Kylesa- Spiral Shadow

By Chris Dahlberg

Published on Tuesday, September 21, 2010

Kylesa’s transformation over the past few years has been truly remarkable. The group started off as a sludge act that had some metalcore/hardcore leanings and as they have progressed they have gotten more experimental and added a psychedelic edge to their heavy sludge riffs. After leaving Prosthetic Records in favor of Season of Mist, the band recorded Spiral Shadow which finds them experimenting more than ever before. It’s a different direction, but it is easily the best thing Kylesa has done yet and leaves plenty of opportunities for the future.

One of the first things long time listeners might notice is that the riffs aren’t quite as heavy and monstrous as they were on Static Tensions. This doesn’t mean that the group has lost its intensity and bottom heavy riffs, as instead of hitting the listener with these styles right from the start Kylesa now builds up to them as though they are implementing a calculated attack. Tracks head off into waves of psychedelic melodies before hitting you with sludgy riffs, and despite the fact that this is what the group is known for the climaxes manage not to sound too predictable. The instrumentalists have taken a lot of risks and tried to evolve their established formula, and it has resulted in an album that keeps you guessing throughout and will also keep you coming back.

Kylesa has typically had screamed vocals contributed by Laura Pleasants, Phillip Cope, and Corey Barhorst and this is still the case on Spiral Shadow. One of the better elements of the group’s material has always been the interplay between the different vocalists and these songs have given that plenty of time to grow and become even more impressive than before. Laura Pleasants also uses a lot more clean pitches this time around, as the title track of the album showcases a much softer side. It works quite well, and gives the band even more texture and complexity than before.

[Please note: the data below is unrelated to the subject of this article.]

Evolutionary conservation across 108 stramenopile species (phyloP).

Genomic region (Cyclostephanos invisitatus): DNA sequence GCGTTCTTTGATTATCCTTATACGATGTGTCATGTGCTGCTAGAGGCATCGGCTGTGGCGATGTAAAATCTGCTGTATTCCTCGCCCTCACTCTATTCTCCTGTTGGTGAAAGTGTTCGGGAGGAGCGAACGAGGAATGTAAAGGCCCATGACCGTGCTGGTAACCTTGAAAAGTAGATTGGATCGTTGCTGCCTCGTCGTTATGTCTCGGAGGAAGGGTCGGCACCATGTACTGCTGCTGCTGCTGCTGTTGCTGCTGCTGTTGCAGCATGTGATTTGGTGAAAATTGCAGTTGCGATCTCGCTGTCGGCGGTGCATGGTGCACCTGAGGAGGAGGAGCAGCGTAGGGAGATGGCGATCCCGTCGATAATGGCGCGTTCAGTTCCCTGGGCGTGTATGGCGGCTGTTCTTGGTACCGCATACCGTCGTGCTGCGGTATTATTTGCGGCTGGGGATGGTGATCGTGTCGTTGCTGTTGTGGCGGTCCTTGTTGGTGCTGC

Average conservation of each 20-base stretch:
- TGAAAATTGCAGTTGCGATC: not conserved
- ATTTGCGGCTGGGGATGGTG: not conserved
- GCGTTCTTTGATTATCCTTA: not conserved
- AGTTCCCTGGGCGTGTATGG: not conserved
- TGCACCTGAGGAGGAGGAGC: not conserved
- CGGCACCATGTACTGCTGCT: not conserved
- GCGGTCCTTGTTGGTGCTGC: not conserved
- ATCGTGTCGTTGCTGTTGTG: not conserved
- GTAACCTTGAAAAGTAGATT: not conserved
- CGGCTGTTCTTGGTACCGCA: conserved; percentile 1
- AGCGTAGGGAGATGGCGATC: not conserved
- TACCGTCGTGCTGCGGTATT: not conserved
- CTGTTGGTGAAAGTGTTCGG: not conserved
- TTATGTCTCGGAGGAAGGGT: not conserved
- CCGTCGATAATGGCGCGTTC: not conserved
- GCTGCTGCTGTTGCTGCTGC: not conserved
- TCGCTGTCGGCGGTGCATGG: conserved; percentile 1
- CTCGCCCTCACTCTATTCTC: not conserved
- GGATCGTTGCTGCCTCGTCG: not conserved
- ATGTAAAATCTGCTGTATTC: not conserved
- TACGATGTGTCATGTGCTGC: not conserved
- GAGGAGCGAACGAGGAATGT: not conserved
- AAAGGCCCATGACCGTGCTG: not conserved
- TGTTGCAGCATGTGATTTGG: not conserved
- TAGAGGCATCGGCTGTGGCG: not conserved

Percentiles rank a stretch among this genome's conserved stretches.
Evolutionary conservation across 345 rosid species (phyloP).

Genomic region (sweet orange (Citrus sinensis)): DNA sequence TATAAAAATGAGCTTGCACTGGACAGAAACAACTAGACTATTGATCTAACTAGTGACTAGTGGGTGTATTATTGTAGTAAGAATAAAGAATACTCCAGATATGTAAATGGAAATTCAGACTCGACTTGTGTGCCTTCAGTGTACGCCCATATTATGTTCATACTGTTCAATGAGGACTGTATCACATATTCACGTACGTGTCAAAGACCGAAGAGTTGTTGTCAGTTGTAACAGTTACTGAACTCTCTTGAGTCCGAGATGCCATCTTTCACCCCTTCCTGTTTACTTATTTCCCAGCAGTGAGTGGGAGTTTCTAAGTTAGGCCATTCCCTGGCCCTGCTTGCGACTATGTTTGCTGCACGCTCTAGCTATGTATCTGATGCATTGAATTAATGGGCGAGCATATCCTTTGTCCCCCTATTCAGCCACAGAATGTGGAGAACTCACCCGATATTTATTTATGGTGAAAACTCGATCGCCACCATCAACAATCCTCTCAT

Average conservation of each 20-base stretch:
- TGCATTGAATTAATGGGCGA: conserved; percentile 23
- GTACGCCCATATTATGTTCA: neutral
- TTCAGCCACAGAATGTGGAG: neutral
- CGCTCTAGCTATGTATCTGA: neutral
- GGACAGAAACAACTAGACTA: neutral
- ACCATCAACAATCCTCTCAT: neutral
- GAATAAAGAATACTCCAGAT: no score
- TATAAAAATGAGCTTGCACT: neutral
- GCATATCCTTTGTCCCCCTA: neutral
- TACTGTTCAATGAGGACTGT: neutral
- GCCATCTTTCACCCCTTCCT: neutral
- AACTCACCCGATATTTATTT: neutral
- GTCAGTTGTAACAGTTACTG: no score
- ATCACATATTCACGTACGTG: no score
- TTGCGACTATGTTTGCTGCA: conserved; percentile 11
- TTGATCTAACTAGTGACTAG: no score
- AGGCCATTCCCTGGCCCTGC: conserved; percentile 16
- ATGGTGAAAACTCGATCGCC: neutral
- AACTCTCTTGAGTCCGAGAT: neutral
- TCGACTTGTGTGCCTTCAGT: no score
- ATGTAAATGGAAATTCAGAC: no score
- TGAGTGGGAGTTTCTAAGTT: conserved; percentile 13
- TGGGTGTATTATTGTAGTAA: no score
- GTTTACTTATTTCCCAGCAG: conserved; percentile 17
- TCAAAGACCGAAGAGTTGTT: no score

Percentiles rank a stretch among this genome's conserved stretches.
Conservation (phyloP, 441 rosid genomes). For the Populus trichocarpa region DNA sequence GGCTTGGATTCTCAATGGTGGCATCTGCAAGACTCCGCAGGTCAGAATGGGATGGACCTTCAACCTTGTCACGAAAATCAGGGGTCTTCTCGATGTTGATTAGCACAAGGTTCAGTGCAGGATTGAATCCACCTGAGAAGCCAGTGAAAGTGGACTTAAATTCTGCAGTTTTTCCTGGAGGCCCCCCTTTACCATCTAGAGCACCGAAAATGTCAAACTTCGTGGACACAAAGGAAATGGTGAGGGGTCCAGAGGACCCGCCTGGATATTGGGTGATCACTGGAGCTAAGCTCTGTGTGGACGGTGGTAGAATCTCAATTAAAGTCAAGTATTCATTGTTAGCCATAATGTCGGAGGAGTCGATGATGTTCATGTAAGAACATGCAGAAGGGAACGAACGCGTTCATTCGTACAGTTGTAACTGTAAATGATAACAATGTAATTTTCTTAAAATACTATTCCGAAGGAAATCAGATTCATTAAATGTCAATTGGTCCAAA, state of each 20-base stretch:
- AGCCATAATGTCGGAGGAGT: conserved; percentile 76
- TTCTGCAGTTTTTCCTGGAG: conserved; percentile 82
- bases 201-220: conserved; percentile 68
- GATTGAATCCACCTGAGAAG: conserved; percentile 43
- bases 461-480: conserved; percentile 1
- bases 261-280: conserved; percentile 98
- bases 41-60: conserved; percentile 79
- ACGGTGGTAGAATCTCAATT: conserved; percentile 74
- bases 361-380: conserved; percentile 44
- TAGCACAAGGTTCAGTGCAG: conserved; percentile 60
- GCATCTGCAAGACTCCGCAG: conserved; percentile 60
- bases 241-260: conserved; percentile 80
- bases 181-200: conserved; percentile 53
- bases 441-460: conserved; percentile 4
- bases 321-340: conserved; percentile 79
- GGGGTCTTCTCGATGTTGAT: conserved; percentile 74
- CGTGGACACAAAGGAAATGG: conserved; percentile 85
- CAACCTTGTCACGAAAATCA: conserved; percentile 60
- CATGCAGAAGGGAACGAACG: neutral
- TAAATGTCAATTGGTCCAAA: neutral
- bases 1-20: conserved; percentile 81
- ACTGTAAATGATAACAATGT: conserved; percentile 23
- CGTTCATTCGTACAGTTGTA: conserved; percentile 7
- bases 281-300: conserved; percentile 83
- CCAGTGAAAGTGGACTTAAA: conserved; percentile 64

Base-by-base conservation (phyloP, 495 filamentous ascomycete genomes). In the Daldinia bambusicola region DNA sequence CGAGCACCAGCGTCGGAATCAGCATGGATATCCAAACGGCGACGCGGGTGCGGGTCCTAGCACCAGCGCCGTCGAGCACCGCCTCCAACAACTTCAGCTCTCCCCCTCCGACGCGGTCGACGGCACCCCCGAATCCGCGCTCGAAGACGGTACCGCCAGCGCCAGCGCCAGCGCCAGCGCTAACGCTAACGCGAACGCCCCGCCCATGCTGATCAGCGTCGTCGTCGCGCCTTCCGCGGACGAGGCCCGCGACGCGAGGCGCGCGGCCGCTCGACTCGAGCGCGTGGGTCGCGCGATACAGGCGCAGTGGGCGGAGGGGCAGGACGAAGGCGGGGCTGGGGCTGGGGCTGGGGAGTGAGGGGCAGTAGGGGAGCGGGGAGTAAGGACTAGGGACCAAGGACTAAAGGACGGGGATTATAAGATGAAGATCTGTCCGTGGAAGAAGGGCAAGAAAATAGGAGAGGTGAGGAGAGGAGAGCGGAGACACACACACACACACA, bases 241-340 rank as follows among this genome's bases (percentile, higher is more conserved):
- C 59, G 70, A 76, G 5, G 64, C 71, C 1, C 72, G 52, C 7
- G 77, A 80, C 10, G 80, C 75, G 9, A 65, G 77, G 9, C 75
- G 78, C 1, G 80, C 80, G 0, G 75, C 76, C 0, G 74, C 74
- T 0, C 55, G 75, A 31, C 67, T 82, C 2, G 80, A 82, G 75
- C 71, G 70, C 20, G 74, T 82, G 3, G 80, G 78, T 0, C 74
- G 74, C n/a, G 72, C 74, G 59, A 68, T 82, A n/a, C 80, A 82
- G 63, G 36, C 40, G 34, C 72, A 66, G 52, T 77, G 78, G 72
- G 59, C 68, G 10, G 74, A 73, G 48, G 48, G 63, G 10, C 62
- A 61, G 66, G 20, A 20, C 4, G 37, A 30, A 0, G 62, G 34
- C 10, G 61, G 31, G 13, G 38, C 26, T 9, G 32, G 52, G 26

Spiral Shadow is one hell of an album, and should make listeners who hadn’t heard of Kylesa before really pay attention to them. Now, I thoroughly enjoyed Static Tensions but this release blows it out of the water and showcases that when the band embraces even more psychedelic experimentation that it works out wonderfully. There’s still plenty more the group can do, and this makes their future seem even more promising.

Full Disclosure: Review copy provided by Speakeasy PR

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